We spent about 3 hours installing the camera and monitor, including a little custom work. One area that may cause you some trouble is the monitor wiring. There are two ways to wire it, a simple constant (ignition controlled) 12-volt hookup or a reverse-gear controlled hookup. The constant wiring is simple, we used the ignition lead off of the radio, but if you want the camera only available when the car is in reverse, you need to find the reverse lead under the dash. Every car is different, but you can usually get this information online, from the dealer or from your local automotive electronics store. Installing a back-up camera is simpler than it sounds. With the SPAL system, it is pretty much a plug and play install. Yes, you have to drill a hole or two, but as long as you can use a pair of crimpers and a drill, you can tackle this install in about an hour. We took our project one step further and custom installed the display screen (which is a 3.5” roof-mount flip-down unit capable of displaying 4 images at once) in the small dash pocket location of our 2003 Chevy Tahoe. The Tahoe gets used to haul off-road vehicles on a regular basis and this camera will make hooking up to the trailer mush easier so he can spend more time riding and less time backing up.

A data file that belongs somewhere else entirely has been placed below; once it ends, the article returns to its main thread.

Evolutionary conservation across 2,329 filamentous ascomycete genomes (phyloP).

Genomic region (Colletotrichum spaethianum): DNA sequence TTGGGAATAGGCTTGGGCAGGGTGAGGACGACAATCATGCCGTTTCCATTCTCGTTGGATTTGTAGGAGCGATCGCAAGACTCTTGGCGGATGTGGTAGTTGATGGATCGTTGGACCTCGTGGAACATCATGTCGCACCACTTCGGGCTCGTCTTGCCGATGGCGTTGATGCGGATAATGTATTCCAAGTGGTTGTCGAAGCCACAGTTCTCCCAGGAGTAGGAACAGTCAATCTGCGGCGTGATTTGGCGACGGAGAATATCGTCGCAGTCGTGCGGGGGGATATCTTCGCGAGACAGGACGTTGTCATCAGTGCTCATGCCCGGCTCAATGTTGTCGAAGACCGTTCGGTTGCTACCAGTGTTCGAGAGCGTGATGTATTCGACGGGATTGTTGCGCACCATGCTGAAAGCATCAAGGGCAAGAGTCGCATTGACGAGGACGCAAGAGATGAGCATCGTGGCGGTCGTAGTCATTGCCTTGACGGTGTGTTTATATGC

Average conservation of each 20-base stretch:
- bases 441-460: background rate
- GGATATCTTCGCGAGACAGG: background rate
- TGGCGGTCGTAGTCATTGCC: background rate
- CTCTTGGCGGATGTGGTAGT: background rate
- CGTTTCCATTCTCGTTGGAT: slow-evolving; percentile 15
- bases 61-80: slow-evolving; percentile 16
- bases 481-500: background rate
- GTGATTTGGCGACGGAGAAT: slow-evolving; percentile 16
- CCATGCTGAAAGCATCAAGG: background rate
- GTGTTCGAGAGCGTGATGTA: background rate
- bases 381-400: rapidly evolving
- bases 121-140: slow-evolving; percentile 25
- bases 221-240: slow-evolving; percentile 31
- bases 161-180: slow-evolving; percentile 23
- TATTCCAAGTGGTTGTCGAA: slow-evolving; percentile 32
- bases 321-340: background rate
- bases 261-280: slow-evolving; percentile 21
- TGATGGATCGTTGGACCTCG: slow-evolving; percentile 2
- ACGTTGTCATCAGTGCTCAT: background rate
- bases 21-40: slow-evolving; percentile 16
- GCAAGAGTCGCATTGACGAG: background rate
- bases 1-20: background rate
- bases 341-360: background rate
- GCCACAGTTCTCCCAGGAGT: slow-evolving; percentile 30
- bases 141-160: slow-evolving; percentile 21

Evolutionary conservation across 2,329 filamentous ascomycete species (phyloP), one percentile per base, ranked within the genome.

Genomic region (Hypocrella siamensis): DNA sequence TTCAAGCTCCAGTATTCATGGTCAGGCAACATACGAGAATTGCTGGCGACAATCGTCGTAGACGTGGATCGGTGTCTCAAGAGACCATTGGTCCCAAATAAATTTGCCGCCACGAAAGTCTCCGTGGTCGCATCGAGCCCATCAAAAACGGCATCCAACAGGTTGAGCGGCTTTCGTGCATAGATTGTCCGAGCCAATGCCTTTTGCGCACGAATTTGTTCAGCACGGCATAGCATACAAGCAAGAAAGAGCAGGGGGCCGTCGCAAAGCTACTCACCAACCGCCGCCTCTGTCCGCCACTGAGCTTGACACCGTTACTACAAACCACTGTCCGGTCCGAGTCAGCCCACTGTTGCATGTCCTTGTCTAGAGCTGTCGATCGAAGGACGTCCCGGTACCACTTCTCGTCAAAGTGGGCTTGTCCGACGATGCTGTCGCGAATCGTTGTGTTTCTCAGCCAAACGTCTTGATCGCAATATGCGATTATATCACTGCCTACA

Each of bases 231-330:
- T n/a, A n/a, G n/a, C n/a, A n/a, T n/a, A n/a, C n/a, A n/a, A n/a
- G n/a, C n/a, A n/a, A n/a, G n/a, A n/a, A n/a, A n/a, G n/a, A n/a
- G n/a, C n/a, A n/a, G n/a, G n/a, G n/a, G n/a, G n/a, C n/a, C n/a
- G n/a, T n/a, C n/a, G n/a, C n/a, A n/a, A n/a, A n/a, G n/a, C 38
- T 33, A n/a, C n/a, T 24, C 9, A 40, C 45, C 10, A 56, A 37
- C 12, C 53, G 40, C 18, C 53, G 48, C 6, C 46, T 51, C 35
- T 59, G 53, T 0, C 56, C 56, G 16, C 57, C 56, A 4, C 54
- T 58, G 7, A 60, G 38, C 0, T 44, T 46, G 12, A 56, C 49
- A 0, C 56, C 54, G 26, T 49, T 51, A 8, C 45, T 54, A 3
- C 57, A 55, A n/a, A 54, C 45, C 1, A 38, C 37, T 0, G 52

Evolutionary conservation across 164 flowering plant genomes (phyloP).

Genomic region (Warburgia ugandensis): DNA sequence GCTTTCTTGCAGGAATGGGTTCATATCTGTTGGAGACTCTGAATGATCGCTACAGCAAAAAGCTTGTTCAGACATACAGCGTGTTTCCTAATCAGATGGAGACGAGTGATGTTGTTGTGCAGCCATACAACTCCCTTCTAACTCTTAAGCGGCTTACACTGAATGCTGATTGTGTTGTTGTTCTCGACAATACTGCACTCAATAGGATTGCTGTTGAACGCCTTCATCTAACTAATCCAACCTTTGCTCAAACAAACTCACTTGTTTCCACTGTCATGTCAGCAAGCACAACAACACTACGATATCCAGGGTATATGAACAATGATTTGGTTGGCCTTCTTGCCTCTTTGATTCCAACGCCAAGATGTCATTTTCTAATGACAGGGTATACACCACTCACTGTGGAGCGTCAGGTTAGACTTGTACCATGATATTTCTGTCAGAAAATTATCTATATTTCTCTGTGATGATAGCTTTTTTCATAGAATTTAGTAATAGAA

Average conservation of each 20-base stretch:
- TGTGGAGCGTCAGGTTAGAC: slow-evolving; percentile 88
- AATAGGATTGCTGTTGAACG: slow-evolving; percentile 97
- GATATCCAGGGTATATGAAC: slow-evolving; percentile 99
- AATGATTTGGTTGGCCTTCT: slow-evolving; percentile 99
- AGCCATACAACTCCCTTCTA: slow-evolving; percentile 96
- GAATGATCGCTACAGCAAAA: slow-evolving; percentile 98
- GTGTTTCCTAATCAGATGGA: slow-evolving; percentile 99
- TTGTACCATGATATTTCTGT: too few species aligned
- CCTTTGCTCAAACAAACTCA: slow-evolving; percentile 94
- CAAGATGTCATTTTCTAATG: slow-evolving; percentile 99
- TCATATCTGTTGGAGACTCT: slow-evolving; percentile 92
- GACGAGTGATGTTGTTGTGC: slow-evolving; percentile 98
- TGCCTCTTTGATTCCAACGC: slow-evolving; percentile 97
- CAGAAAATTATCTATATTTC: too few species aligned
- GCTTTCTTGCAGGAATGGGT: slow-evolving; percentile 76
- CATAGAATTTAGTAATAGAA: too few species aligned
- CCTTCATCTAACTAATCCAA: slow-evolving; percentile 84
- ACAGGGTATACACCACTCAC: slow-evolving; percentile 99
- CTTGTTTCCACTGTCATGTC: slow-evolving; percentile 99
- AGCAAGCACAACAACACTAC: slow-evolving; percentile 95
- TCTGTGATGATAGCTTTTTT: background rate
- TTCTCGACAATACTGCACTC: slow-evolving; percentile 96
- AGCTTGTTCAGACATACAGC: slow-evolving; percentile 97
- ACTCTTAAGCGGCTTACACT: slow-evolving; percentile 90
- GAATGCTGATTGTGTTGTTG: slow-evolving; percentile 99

01. This is the basic set up. The camera, monitor and the wiring. The only things that are not included are the wiring terminals, which you should already have on hand. You do have wiring terminals on hand don’t you?
02. We wanted the camera down low, so we could see the trailer hitch and bumper level hazards. You could install the camera up high, but that would not show us the important stuff, kids are bumper height. We started by running the camera wires up and over the bumper, between the body and the bumper.
03. The camera was placed in position and the mounting holes were marked with a silver pencil. The silver pencil shows up better on the black bumper cap, you can use whatever you have though. Once marked, we used a 1\4” drill bit to make the holes. You have to make sure that you drill through the cap and the metal. ALWAYS check below the area you are drilling for potential hazards, like wiring.